Manitoba: Legislative Amendments Would Allow Municipalities Control Over Speed Limits In School Zones

Update:

Amended legislation would allow for reduced speed limits in school zones throughout Manitoba. (STAN MILOSEVIC / MANITOBAPHOTOS.COM)

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The City of Saskatoon lowered the speed limit to 30 km/h in school zones almost a decade ago, in September, 2002.  The 30 km/h speed limit is in effect from 8:00 a.m. to 5:00 p.m., Monday to Friday, September to June – including statutory holidays.

School zones begin at the 30 km/h sign and end at a sign indicating a greater speed limit (normally 50 km/h). If motorists there refuse to slow down in a school zone they face a conviction, three (3) demerit points and a fine.

Can you spare 12 seconds?  That’s the additional time it takes to drive through a school zone at 30 kilometres per hour instead of 50. This is a question that the City of Saskatoon asks motorists.

Legislative amendments to the Highway Traffic Acthave been introduced that would provide local governments control over speed limits in school zones, Infrastructure and Transportation Minister Steve Ashton announced today.

The City of Saskatoon asks motorists this question a decade ago when they lowered the speed limit from 50 to 30 km/h in school zones. Apparently a driver loses 12 seconds while driving in school zone after they have lowered their speed from 50 km/h to 30 km/h. This law is in effect during the school year from September to June, 8 a.m - 5 p.m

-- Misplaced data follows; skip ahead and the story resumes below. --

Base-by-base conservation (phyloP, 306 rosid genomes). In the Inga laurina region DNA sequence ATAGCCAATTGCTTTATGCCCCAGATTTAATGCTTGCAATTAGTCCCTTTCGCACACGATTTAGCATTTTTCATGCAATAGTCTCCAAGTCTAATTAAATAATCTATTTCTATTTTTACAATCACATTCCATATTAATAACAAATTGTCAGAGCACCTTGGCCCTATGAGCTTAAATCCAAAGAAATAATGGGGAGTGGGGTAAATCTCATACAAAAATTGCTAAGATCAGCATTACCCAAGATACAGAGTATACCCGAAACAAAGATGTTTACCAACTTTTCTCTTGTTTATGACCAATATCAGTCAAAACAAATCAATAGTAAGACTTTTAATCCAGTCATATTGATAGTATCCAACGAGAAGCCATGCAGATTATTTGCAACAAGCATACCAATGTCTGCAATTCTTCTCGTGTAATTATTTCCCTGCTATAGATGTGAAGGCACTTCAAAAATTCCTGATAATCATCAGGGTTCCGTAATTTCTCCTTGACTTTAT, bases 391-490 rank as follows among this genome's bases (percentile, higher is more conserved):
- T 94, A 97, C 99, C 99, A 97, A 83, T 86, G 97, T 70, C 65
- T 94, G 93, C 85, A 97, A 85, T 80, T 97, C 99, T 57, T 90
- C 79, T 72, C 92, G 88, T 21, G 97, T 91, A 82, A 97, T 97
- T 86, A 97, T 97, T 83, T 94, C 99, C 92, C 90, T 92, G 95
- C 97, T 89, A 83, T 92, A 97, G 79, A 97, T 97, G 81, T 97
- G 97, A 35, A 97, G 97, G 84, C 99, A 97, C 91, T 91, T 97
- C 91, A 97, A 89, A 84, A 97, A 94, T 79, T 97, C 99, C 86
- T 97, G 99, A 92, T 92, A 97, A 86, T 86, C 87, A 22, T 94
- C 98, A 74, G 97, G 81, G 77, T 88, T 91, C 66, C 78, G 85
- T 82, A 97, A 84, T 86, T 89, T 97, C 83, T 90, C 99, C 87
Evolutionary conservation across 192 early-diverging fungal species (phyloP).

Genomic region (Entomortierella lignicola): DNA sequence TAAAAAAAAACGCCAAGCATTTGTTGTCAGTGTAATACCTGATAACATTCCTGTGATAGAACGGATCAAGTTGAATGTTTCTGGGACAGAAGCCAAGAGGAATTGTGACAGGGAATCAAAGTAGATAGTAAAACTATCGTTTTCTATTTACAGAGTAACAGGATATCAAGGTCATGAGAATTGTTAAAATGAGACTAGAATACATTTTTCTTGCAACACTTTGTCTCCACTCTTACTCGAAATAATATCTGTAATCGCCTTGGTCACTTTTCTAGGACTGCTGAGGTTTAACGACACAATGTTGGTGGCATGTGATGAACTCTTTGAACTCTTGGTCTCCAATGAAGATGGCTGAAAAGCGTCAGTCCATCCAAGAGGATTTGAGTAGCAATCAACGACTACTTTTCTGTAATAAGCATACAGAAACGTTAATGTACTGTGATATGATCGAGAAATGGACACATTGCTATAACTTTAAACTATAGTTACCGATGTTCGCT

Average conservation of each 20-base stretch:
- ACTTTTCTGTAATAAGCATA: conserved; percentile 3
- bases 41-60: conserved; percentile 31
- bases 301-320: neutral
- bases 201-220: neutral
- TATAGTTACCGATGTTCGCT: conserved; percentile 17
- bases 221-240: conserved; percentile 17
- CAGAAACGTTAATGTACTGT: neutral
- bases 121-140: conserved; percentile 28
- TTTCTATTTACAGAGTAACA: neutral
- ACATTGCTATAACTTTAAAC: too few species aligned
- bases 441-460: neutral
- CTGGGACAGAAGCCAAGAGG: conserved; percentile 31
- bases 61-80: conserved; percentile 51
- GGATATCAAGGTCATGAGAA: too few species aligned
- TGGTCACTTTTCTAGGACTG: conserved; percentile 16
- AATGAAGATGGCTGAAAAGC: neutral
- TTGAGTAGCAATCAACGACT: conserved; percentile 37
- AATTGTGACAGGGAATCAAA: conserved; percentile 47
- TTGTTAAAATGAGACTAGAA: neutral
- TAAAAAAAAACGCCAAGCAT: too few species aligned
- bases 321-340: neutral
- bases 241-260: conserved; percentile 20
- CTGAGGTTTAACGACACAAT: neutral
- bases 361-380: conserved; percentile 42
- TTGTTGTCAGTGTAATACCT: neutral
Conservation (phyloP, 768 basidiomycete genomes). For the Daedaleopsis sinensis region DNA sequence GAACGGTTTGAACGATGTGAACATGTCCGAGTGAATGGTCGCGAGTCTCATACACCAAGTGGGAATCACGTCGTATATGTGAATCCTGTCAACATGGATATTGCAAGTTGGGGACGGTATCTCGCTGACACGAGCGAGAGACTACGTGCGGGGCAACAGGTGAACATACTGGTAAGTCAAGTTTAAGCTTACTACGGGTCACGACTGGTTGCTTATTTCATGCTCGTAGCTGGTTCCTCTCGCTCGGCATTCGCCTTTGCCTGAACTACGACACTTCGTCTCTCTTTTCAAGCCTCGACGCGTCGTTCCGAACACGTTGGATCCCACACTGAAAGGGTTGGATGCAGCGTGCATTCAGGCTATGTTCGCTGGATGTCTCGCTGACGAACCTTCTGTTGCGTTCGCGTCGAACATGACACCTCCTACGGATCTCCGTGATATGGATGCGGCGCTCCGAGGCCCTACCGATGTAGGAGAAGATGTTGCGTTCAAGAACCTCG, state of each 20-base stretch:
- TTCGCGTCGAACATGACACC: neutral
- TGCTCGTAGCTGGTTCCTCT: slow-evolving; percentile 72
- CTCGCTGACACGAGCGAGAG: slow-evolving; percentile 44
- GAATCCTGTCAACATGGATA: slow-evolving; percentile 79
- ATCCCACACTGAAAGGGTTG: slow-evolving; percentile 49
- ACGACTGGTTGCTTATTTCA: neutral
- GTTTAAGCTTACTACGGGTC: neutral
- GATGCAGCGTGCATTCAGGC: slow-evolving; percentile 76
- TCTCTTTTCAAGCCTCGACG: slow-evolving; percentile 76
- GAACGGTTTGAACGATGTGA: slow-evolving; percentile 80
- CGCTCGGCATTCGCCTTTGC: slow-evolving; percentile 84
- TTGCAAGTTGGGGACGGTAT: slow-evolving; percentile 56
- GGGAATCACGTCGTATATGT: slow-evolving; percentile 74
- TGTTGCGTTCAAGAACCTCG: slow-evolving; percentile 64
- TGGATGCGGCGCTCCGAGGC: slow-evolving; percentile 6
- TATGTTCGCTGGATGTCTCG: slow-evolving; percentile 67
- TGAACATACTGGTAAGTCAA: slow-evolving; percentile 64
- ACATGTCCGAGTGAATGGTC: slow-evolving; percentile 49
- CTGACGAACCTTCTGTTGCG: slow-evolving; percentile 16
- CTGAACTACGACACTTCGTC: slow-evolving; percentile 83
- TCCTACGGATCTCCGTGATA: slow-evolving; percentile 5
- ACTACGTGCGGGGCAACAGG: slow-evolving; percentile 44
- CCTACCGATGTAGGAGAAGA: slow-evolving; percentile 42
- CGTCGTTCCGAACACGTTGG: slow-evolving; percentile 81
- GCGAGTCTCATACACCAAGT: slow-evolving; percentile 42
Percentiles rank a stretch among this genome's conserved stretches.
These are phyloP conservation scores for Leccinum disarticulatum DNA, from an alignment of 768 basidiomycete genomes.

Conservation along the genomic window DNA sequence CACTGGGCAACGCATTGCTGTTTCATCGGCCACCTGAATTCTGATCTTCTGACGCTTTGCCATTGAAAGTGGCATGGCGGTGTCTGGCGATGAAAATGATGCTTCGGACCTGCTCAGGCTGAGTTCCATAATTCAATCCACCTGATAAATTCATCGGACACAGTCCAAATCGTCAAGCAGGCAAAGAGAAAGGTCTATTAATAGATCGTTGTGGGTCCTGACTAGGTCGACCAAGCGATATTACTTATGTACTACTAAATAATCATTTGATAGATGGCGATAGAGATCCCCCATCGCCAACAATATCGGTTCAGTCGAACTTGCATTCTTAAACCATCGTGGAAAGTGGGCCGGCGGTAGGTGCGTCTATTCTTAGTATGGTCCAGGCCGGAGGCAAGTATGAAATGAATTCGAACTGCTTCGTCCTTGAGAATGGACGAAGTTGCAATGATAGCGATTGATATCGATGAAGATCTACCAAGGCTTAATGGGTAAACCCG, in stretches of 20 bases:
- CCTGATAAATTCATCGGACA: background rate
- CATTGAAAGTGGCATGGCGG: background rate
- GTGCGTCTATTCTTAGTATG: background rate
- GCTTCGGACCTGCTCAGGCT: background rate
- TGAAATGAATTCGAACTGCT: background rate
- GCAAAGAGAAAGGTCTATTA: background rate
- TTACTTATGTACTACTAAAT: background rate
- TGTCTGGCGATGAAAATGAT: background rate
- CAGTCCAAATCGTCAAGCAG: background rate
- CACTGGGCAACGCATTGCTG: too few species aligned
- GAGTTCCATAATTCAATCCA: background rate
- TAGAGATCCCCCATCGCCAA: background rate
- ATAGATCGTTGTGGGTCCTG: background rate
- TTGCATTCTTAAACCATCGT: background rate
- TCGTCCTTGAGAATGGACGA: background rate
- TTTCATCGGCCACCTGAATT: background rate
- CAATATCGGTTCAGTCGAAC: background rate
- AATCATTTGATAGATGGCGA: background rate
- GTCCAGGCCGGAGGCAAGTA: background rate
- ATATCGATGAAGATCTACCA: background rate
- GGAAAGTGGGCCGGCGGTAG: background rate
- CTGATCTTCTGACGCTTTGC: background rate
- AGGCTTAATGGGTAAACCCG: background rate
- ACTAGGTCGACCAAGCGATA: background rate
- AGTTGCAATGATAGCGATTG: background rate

“Every community wants to do everything it can to ensure the safety of young people as they travel to and from school,” said Ashton.  “These changes would empower local governments to enact the most appropriate speed limits for schools in their communities.”

The proposed amendments to the Highway Traffic Act would allow local governments such as municipalities, band councils and community councils to establish maximum speeds lower than 50 km/h in school zones.

The province will hold consultations with local governments and other stakeholders to help determine the regulations on the type, size and position of appropriate notifications and signage, and how high-speed roads would be treated, Ashton said.

Signs erected in school zones in the City of Saskatoon

The Highway Traffic Act already authorizes local municipalities to establish certain traffic-related bylaws including the parking of vehicles on streets near public schools.

A working group has been studying traffic safety in school zones, the minister said, adding the study will determine the most effective ways of improving safety in school zones including new guidelines for school area traffic safety.  The study, led by representatives of Manitoba Infrastructure and Transportation, Manitoba Education, Manitoba Public Insurance, the City of Winnipeg, Green Action Centre (Active and Safe Routes to School Program) and the RCMP, is expected to be completed later this year.

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